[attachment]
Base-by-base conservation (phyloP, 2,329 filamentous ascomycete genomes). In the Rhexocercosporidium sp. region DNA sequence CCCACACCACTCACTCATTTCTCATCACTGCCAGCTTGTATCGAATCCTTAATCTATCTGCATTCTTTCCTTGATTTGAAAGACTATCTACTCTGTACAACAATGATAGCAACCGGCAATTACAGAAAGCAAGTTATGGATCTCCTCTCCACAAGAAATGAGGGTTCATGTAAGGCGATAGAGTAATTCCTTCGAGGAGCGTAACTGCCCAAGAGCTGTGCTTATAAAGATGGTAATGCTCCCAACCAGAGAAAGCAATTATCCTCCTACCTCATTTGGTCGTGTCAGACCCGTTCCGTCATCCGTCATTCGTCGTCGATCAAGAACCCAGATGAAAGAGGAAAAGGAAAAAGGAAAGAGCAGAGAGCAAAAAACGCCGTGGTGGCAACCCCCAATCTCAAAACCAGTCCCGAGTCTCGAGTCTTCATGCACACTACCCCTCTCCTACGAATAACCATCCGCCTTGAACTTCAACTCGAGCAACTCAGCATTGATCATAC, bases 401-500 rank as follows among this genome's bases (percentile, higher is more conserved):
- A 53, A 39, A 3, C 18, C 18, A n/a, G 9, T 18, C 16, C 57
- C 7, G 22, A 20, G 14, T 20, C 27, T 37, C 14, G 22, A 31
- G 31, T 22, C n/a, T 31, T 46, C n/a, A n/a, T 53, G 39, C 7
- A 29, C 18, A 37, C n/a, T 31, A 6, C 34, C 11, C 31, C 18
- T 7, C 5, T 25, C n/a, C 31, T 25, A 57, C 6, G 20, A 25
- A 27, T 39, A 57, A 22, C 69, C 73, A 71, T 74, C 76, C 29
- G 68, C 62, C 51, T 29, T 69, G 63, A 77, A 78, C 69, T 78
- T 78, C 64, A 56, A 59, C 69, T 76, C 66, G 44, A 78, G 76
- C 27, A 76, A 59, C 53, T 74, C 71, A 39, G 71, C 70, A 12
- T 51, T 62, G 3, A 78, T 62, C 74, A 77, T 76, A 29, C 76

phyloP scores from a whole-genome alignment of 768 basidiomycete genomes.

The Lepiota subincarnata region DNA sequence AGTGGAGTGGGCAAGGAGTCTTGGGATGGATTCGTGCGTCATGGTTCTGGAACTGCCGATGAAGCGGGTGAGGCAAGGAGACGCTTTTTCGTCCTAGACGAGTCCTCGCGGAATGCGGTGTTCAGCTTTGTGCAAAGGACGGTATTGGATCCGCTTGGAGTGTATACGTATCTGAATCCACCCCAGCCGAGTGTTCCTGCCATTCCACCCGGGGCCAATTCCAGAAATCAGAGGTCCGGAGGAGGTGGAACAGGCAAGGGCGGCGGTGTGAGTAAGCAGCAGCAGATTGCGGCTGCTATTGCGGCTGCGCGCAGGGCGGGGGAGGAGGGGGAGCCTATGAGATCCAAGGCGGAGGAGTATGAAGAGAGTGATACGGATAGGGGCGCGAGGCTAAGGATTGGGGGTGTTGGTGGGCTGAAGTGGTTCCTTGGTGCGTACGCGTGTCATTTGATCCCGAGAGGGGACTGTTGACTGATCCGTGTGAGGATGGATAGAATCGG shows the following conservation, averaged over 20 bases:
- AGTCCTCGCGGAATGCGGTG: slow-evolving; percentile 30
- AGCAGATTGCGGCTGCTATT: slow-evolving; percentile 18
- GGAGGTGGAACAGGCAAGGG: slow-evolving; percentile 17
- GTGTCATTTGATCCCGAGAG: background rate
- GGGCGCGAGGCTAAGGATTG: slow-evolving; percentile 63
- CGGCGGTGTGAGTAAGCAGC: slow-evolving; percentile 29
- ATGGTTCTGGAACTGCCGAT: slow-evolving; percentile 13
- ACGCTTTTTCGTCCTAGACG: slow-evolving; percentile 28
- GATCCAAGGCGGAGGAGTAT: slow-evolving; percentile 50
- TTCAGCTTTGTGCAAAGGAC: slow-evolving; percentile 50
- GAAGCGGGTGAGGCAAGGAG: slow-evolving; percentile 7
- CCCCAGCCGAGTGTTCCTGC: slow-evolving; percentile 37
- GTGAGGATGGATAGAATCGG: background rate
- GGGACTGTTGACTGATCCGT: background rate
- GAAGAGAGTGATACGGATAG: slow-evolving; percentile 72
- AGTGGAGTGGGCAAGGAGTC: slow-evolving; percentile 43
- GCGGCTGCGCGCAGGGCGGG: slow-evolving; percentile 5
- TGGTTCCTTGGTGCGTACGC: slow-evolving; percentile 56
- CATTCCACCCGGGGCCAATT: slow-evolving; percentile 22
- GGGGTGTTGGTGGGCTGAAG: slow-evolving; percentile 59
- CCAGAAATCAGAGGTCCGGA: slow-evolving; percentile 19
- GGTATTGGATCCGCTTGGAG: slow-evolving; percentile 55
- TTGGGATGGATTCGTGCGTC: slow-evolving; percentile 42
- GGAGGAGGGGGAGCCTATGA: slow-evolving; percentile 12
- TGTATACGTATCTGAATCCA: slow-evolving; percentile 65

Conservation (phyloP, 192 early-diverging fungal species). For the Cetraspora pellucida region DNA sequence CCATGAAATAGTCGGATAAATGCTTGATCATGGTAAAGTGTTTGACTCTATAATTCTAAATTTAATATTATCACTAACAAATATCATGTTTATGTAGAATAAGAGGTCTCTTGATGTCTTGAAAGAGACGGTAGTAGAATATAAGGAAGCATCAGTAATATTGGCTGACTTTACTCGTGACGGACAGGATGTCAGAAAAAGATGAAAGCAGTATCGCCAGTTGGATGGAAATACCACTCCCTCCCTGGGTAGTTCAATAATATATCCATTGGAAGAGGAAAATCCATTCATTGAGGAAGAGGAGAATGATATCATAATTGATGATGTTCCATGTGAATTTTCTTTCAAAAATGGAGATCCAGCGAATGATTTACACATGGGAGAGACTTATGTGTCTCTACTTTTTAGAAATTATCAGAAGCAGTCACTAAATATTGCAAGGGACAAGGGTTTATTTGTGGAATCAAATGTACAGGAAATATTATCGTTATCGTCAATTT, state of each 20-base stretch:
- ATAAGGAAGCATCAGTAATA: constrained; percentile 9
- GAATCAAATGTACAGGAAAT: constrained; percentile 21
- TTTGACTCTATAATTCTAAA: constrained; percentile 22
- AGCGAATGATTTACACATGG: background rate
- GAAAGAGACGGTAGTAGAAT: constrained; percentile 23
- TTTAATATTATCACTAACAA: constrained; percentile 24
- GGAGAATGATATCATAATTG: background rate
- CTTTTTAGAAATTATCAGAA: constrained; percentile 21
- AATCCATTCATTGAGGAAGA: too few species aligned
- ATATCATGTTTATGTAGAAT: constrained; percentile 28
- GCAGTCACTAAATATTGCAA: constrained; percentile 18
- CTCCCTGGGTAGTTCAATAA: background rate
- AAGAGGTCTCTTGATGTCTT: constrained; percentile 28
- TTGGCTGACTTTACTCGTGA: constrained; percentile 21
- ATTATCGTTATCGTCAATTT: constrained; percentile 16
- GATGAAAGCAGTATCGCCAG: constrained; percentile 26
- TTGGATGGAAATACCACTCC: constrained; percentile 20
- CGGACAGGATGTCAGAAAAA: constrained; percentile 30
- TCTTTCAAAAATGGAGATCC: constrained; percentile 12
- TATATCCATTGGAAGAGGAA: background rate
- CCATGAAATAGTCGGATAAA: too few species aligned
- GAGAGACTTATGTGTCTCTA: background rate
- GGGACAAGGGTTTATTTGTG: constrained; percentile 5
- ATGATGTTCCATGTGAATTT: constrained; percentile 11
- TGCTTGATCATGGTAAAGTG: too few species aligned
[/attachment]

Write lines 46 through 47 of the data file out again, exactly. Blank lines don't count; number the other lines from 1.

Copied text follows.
- GGAGAATGATATCATAATTG: background rate
- CTTTTTAGAAATTATCAGAA: constrained; percentile 21